"It is discouraging to think how many people are shocked by honesty and how few by deceit."
-- Noel Coward
     (1899-1973) British playwright


Medal of Honor


Army Medal of Honor


The Medal of Honor is the highest award for valor in action against an enemy force which can be bestowed upon an individual serving in the Armed Services of the United States.
GeneTrerally presented to its recipient by the President of the United States of America in the name of Congress.
The first award of the Medal of Honor was made March 25, 1863 to Private JACOB PARROTT.The last award of the Medal of Honor was made September 15, 2011 to Sergeant DAKOTA MEYER.

Since then there have been:  • 3458 recipients of the Medal of Honor.
    • Today there are 85 Living Recipients of the Medal of Honor. 

Citation

Captain Humbert R. Versace distinguished himself by extraordinary heroism during the period of 29 October 1963 to 26 September 1965, while serving as S-2 Advisor, Military Assistance Advisory Group, Detachment 52, Ca Mau, Republic of Vietnam. While accompanying a Civilian Irregular Defense Group patrol engaged in combat operations in Thoi Binh District, An Xuyen Province, Captain Versace and the patrol came under sudden and intense mortar, automatic weapons, and small arms fire from elements of a heavily armed enemy battalion. As the battle raged, Captain Versace, although severely wounded in the knee and back by hostile fire, fought valiantly and continued to engage enemy targets. Weakened by his wounds and fatigued by the fierce firefight, Captain Versace stubbornly resisted capture by the over-powering Viet Cong force with the last full measure of his strength and ammunition. Taken prisoner by the Viet Cong, he exemplified the tenets of the Code of Conduct from the time he entered into Prisoner of War status. Captain Versace assumed command of his fellow American soldiers, scorned the enemy's exhaustive interrogation and indoctrination efforts, and made three unsuccessful attempts to escape, despite his weakened condition which was brought about by his wounds and the extreme privation and hardships he was forced to endure. During his captivity, Captain Versace was segregated in an isolated prisoner of war cage, manacled in irons for prolonged periods of time, and placed on extremely reduced ration. The enemy was unable to break his indomitable will, his faith in God, and his trust in the United States of America. Captain Versace, an American fighting man who epitomized the principles of his country and the Code of Conduct, was executed by the Viet Cong on 26 September 1965. Captain Versace's gallant actions in close contact with an enemy force and unyielding courage and bravery while a prisoner of war are in the highest traditions of the military service and reflect the utmost credit upon himself and the United States Army.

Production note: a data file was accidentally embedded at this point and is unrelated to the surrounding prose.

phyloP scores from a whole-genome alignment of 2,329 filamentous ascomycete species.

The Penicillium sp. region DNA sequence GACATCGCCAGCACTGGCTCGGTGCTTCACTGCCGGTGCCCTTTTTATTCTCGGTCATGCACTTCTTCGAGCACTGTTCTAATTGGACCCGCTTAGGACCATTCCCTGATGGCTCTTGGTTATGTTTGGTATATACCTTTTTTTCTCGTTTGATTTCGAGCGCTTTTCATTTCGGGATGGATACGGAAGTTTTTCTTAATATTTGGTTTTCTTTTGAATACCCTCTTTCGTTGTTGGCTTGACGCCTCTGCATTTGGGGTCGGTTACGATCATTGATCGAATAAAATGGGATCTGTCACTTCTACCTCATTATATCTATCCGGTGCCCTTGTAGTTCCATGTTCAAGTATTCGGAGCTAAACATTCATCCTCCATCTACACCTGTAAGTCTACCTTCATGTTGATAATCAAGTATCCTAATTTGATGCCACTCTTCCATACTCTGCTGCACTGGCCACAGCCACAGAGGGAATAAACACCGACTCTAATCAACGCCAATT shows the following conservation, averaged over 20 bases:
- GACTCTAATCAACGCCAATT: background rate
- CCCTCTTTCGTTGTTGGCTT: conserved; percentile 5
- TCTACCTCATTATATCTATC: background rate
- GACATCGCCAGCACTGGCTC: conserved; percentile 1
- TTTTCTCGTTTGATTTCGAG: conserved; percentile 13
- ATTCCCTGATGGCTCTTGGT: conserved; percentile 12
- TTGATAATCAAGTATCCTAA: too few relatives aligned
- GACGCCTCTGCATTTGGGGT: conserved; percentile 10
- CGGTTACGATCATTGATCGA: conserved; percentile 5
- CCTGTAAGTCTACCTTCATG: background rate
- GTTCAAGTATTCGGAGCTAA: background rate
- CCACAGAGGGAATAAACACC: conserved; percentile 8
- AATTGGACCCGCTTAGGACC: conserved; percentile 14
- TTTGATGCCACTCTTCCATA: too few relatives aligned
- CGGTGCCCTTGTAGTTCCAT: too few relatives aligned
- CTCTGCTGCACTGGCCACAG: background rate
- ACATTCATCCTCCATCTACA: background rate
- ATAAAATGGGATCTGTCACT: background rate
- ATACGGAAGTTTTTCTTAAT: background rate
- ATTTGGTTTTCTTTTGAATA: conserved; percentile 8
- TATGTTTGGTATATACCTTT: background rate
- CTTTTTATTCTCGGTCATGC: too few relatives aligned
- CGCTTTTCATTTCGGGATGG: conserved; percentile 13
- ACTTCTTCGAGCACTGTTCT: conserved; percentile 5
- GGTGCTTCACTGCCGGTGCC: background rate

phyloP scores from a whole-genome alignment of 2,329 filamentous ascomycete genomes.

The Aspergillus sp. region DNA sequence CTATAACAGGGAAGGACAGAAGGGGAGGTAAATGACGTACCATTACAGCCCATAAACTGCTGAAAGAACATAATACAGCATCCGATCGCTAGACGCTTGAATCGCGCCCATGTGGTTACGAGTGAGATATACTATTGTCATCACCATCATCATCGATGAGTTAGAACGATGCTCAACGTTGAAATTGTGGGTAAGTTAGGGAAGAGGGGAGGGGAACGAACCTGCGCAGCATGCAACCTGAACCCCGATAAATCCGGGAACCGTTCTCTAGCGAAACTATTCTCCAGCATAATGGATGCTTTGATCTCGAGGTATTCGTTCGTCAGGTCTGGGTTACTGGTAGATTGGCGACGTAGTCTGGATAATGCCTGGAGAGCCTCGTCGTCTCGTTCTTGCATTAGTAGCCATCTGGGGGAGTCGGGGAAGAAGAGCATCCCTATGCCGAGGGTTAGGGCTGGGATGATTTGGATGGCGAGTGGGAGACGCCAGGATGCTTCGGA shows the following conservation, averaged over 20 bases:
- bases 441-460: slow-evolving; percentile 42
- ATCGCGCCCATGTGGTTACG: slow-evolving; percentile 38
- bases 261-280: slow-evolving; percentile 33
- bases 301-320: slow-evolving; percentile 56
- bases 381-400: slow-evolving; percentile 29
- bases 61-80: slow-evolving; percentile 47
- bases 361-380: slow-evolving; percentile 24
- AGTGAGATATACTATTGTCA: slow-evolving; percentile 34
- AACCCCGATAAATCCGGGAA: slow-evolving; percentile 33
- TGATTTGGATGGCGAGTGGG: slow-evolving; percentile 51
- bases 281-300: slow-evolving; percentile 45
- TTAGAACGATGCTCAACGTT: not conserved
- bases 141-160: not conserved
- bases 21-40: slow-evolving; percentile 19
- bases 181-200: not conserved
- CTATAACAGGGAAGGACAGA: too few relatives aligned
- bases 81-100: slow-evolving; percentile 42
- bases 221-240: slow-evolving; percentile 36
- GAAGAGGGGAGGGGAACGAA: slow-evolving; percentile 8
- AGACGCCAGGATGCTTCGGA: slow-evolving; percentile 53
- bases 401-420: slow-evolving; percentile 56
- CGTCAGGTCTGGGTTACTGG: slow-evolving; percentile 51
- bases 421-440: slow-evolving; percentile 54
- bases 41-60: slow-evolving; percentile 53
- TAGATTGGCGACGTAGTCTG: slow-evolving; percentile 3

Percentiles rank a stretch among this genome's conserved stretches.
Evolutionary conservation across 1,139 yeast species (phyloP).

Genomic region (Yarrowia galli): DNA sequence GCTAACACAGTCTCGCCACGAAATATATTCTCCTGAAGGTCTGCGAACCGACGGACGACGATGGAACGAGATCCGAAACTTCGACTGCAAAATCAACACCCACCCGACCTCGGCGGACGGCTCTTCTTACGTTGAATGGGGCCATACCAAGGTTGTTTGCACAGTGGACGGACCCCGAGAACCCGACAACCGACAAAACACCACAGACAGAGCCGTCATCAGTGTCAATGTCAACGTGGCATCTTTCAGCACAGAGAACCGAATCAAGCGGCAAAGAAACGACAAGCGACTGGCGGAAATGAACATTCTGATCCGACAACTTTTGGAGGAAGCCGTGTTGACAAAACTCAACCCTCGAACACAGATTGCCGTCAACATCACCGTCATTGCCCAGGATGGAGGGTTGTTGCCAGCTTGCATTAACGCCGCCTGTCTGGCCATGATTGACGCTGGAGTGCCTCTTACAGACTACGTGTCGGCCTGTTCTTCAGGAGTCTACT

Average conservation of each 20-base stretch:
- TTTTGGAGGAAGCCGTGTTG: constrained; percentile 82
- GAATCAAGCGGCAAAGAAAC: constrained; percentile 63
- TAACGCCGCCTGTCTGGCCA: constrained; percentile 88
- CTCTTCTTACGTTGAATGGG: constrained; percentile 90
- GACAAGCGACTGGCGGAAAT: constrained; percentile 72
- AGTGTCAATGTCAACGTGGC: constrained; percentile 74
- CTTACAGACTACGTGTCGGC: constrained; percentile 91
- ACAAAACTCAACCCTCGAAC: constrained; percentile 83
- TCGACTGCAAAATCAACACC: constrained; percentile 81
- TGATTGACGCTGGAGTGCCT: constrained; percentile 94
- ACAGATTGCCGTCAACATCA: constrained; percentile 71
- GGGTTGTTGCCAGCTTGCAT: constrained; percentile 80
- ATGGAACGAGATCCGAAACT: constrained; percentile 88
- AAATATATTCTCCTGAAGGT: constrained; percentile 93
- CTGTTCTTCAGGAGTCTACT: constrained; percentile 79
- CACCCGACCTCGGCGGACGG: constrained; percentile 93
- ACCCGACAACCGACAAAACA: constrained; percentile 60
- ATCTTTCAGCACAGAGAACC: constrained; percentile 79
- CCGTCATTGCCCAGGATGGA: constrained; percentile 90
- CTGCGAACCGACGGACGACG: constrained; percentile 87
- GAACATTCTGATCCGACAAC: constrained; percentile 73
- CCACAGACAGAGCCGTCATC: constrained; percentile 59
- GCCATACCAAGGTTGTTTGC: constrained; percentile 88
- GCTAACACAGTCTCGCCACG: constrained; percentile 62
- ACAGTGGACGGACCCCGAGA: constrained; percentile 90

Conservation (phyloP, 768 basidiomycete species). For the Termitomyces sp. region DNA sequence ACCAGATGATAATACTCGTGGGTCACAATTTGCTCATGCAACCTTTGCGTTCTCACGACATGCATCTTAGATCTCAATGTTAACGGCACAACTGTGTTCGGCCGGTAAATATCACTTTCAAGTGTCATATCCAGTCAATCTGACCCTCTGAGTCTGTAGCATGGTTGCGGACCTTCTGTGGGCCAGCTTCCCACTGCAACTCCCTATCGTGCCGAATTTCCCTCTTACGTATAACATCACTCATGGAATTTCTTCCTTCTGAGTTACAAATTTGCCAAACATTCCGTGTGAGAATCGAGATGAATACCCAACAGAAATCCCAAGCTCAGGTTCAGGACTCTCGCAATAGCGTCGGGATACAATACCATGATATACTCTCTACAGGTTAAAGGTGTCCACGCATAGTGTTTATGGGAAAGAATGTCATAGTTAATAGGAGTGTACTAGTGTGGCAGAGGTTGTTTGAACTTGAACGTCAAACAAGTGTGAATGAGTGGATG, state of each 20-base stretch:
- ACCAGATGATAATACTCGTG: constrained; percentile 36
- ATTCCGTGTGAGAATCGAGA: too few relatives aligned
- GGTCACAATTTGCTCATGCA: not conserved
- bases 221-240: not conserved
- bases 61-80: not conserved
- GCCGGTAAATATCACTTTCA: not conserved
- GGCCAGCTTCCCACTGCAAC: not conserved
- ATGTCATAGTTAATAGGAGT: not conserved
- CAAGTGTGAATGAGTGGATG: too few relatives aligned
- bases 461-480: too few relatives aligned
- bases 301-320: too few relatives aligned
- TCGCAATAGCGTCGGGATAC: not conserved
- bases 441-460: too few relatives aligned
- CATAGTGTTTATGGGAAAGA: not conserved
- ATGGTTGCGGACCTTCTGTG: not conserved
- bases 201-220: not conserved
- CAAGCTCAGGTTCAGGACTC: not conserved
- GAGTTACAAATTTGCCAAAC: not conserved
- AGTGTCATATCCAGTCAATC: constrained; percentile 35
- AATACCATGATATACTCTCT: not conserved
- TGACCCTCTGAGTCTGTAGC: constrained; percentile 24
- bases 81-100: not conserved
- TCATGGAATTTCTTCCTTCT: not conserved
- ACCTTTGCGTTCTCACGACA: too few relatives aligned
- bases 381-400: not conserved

3/14/20017

We Have Met the Enemy…

      
Geoff Metcalf
“They who can give up essential liberty to obtain a little temporary safety deserve neither liberty nor safety.
              
--Benjamin Franklin
“The American people must be willing to give up a degree of personal privacy in exchange for safety and security.”
              
--Louis Freeh
In the wake of the clamor over the most recent WikiLeaks data dump, ‘Vault 7’, ‘UMBRAGE’, et al, it should be noted this is not really anything new. What we are seeing here is simply the evolution of something that goes back to the late 50s (to the incomplete best knowledge I have).

It is kinda cool to finally see even the New York Times (www.nytimes.com/2017/03/09/opinion/the-truth-about-the-wikileaks-cia-cache.html?_r=0) acknowledging material I was writing about in 1998 (http://www.wnd.com/1998/04/6108/ ).

In April of 1998 I wrote “Privacy has become an anachronism.” I was commenting on “a massive system designed to intercept all your e-mail, fax traffic and more.” I was explaining ‘Echelon’, the illegitimate offspring of a UKUSA treaty (https://www.nationalarchives.gov.uk/ukusa/ ) signed by the United States, United Kingdom, Canada, Australia and New Zealand. Its purpose was, and is, to have a vast global intelligence monster, which allegedly shares common goals. The system was so “efficient” that reportedly National Security Agency folk from Fort Meade could work from Menwith Hill in England to intercept local communications without either nation having to burden themselves with the formality of seeking approval (a court order) or disclosing the operation. And this was all pre-9/11 and pre-the anti-constitutional ‘Patriot Act’.